Chapter 2: Atomic Structure & Interatomic Bonding

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1 Chapter 2: Atomic Structure & Interatomic Bonding ISSUES TO ADDRESS... What promotes bonding? What types of bonds are there? What properties are inferred from bonding? Chapter 2-1

2 Atomic Structure (Freshman Chem.) atom electrons 9.11 x kg protons } neutrons 1.67 x kg atomic number = # of protons in nucleus of atom = # of electrons of neutral species A [=] atomic mass unit = amu = 1/12 mass of 12 C Atomic wt = wt of x molecules or atoms 1 amu/atom = 1g/mol C H etc. Chapter 2-2

3 Atomic Structure Valence electrons determine all of the following properties 1) Chemical 2) Electrical 3) Thermal 4) Optical Chapter 2-3

4 Electronic Structure Electrons have wavelike and particulate properties. This means that electrons are in orbitals defined by a probability. Each orbital at discrete energy level is determined by quantum numbers. Quantum # n = principal (energy level-shell) Designation K, L, M, N, O (1, 2, 3, etc.) l = subsidiary (orbitals) s, p, d, f (0, 1, 2, 3,, n -1) m l = magnetic m s = spin ½, -½ 1, 3, 5, 7 (-l to +l) Chapter 2-4

5 Electrons... Electron Energy States have discrete energy states tend to occupy lowest available energy state. 4d 4p N-shell n = 4 3d 4s Energy 3p M-shell n = 3 3s 2p 2s Adapted from Fig. 2.4, Callister & Rethwisch 8e. L-shell n = 2 1s K-shell n = 1 Chapter 2-5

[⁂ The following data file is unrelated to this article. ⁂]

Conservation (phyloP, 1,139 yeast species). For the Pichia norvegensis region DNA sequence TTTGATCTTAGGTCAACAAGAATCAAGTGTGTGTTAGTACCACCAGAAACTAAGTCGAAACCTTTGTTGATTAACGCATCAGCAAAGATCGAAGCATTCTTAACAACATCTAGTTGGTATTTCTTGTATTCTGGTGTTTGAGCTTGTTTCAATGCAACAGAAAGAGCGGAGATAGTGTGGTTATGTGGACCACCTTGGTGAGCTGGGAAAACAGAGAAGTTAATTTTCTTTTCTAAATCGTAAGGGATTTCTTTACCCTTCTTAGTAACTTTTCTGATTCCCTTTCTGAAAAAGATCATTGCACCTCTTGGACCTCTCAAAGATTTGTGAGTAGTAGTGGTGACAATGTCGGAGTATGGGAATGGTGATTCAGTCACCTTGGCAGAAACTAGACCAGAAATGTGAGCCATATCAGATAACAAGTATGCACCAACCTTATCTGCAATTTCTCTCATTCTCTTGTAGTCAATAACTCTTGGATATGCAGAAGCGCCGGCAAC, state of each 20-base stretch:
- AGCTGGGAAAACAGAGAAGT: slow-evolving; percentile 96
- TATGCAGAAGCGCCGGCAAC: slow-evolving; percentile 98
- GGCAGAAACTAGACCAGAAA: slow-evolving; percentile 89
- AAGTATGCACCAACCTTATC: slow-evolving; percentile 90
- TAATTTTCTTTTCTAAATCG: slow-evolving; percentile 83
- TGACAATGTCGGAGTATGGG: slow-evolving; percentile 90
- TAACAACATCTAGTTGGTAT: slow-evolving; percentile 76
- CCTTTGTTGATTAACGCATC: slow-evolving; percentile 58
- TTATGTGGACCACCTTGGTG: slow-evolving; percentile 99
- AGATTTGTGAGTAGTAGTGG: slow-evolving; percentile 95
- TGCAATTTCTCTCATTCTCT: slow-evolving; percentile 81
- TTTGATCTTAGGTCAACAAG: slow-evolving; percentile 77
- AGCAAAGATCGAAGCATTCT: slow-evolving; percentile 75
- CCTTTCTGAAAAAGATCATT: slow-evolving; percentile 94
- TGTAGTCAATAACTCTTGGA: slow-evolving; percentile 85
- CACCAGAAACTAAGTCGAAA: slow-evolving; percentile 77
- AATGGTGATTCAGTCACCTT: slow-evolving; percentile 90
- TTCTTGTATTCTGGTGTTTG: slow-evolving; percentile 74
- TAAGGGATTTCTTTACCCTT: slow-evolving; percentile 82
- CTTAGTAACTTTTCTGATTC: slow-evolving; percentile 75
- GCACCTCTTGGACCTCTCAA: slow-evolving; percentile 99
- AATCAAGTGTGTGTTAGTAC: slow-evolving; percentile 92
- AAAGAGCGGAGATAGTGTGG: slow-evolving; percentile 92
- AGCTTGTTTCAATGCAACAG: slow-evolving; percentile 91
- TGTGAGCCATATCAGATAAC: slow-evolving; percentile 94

6 Chapter 2-6

7 Chapter 2-7

8 SURVEY OF ELEMENTS Most elements: Electron configuration not stable. Element Hydrogen Helium Lithium Beryllium Boron Carbon... Neon Sodium Magnesium Aluminum... Argon... Krypton Atomic # Electron configuration 1s 1 1s 2 (stable) 1s 2 2s 1 1s 2 2s 2 1s 2 2s 2 2p 1 1s 2 2s 2 2p s 2 2s 2 2p 6 (stable) 1s 2 2s 2 2p 6 3s 1 1s 2 2s 2 2p 6 3s 2 1s 2 2s 2 2p 6 3s 2 3p s 2 2s 2 2p 6 3s 2 3p 6 (stable)... 1s 2 2s 2 2p 6 3s 2 3p 6 3d 10 4s 2 4p 6 (stable) Adapted from Table 2.2, Callister & Rethwisch 8e. Why? Valence (outer) shell usually not filled completely. Chapter 2-8

9 Electron Configurations Valence electrons those in unfilled shells Filled shells more stable Valence electrons are most available for bonding and tend to control the chemical properties example: C (atomic number = 6) 1s 2 2s 2 2p 2 valence electrons Chapter 2-9

10 Electronic Configurations ex: Fe - atomic # = 26 1s 2 2s 2 2p 6 3s 2 3p 6 3d 6 4s 2 4d 4p 3d 4s N-shell n = 4 valence electrons Energy 3p M-shell n = 3 3s 2p 2s Adapted from Fig. 2.4, Callister & Rethwisch 8e. L-shell n = 2 1s K-shell n = 1 Chapter 2-10

11 The Periodic Table Columns: Similar Valence Structure give up 1e - give up 2e - give up 3e - inert gases H Li Be Na Mg K Rb Ca Sr Sc Y accept 2e - accept 1e - O S Se Te F Cl Br I He Ne Ar Kr Xe Adapted from Fig. 2.6, Callister & Rethwisch 8e. Cs Ba Po At Rn Fr Ra Electropositive elements: Readily give up electrons to become + ions. Electronegative elements: Readily acquire electrons to become - ions. Chapter 2-11

12 Electronegativity Ranges from 0.7 to 4.0, Large values: tendency to acquire electrons. Smaller electronegativity Larger electronegativity Adapted from Fig. 2.7, Callister & Rethwisch 8e. (Fig. 2.7 is adapted from Linus Pauling, The Nature of the Chemical Bond, 3rd edition, Copyright 1939 and 1940, 3rd edition. Copyright 1960 by Cornell University. Chapter 2-12

13 Chapter 2-13

14 Chapter 2-14